A time lag between a change of an input and the corresponding change of the output that real dynamical systems often show has a whole range of causes. For needs of mathematical modelling, it is aggregated into a total phenomenon called time delay or dead time . In process control, one often encounters systems that can be described by transfer functions with time delays . If a dynamical system with time delay is modelled as a time invariant linear system, its transfer function (rational function) becomes due to time delay a transcendental function . For design and analysis purposes, these delays are usually approximated by rational transfer functions . This is usually carried out using delay approximation methods Viz. Taylor series expansion, Padé.
PI and PID controllers have been at the heart of control engineering practice for seven decades . The use of the PI or PID controller is ubiquitous in industry. It has been stated, for example, that in process control applications, and more than 95% of the controllers are of PI or PID type [1, 4, 5]. PID controllers can assure satisfactory performances with a simple algorithm for a wide range of processes [6, 7].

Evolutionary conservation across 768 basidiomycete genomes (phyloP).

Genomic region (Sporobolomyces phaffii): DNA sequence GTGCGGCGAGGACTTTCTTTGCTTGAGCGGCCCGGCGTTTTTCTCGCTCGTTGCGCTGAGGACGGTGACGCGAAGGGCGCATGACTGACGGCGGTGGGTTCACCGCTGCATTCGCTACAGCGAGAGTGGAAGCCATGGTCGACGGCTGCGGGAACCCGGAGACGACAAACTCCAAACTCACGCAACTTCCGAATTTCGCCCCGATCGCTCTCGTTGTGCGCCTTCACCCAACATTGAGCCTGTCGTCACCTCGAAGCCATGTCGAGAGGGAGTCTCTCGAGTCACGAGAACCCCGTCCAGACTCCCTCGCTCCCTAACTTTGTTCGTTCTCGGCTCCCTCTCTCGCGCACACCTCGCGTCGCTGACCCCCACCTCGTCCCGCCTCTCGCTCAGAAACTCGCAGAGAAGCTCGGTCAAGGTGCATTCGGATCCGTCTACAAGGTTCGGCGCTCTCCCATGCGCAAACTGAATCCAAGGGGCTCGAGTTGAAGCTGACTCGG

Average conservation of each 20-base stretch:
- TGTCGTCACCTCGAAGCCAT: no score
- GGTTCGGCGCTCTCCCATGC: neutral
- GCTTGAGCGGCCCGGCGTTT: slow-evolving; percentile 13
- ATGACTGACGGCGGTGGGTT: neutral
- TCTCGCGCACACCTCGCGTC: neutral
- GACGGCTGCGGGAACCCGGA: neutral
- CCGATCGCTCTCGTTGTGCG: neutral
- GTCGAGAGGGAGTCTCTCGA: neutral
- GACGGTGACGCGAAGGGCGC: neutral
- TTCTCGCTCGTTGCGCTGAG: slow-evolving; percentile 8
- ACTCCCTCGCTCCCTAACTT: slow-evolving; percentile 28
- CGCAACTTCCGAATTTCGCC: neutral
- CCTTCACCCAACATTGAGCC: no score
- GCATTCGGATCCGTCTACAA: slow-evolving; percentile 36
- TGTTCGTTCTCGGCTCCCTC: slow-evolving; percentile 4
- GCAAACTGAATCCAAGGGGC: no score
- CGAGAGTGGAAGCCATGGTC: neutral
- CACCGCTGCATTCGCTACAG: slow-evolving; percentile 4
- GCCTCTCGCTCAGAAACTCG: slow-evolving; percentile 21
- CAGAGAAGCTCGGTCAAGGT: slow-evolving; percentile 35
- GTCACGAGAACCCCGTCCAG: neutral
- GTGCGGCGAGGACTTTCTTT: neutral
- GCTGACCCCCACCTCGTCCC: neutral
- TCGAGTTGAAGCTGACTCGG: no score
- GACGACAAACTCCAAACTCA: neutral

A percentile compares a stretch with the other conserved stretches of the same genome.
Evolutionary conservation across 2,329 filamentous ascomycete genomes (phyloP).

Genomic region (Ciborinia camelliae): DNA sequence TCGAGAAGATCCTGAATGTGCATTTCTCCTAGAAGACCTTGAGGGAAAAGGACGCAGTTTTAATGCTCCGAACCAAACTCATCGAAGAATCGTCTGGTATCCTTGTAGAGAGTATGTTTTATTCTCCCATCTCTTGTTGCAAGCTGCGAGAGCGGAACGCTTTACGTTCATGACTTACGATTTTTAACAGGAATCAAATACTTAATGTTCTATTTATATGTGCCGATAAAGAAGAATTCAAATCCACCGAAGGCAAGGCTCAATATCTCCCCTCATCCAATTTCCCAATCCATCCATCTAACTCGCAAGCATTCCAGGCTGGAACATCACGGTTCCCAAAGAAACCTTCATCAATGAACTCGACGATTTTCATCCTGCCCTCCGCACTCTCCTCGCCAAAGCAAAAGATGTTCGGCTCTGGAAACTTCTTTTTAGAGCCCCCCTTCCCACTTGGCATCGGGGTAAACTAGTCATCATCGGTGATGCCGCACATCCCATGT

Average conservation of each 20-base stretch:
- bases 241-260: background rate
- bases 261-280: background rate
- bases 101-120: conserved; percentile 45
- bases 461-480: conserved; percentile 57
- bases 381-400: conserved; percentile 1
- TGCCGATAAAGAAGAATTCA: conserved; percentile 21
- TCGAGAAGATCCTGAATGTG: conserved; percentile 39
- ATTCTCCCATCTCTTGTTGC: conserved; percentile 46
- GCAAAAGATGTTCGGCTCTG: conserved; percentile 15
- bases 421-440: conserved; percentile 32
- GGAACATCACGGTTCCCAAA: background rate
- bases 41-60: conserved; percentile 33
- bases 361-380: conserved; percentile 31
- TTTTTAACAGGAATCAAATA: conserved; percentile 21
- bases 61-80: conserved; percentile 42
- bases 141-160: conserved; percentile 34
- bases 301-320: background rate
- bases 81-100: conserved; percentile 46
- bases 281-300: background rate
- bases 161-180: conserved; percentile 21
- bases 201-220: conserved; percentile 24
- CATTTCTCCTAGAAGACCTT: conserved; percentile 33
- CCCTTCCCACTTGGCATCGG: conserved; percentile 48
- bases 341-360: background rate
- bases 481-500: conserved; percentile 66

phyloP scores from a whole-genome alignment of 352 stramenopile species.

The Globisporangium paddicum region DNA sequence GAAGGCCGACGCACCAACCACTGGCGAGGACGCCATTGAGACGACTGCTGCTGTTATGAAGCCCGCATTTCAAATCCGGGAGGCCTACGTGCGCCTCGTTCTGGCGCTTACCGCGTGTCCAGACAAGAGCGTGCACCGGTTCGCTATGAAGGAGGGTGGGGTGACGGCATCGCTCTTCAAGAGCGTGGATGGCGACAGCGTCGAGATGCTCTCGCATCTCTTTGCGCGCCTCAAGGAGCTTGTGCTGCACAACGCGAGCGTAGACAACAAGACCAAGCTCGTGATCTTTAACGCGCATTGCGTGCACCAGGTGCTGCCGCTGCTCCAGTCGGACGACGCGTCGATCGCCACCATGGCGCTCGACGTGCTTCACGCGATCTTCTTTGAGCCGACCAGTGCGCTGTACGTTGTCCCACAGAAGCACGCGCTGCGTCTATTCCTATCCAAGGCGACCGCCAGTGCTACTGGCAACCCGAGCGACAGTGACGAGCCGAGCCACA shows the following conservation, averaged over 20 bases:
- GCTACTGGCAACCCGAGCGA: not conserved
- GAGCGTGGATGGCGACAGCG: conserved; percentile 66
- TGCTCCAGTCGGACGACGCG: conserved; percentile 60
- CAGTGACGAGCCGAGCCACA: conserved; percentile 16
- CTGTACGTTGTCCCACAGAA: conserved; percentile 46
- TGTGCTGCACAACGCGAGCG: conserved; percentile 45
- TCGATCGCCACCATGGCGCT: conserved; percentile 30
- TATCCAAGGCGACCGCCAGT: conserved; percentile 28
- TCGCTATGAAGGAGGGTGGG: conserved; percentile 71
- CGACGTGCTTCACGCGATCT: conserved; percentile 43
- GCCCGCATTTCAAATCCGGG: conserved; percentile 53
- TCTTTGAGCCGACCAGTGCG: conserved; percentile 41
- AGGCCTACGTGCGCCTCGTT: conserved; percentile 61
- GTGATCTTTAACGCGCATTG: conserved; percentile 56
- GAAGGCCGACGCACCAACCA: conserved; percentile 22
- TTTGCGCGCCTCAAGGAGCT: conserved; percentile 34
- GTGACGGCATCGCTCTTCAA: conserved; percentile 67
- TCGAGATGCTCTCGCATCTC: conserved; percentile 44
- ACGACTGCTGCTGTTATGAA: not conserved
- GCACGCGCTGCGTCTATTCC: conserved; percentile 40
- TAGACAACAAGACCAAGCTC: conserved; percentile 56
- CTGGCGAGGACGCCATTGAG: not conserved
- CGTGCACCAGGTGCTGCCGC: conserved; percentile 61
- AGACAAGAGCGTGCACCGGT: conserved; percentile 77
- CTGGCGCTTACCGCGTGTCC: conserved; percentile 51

The Internal Model Control (IMC) provides a progressive, effective, natural, generic, unique, powerful, and simple framework for analysis and synthesis of control system performance [8-11]. The easiness and enhanced performance of the IMC based tuning rule, and the analytically derived IMC-PID tuning techniques have appealed the attention of the industrial users, in the past decade [10, 11]. The well-known IMC-PID tuning rule provides a clear compromise in the midst of closed loop performance and robustness to model uncertainties, and is achieved by only one user-defined tuning parameter, which is directly related to the closed-loop time constant[3, 8, 10 - 13].
IMC – PID Design:
The widely used approximate or predictive models of the process, more specifically chemical processes are the FOPTD, Equation (1). Garcia and Morari [12, 14] introduced internal model control; IMC it is characterized as a controller where the process model is explicitly an integral part of the controller. The Design process of IMC involves factorizing the predictive plant model as invertible and non-invertible parts depicted in Equation (2) by simple factorization or all pass factorization [8, 12, 13, 15, 16]. The Internal model controller in Equation (3) is the inverse of the invertible portion of the plant model , IMC filter , Equation (4) is used to realize the controller.
The design of the IMC controller is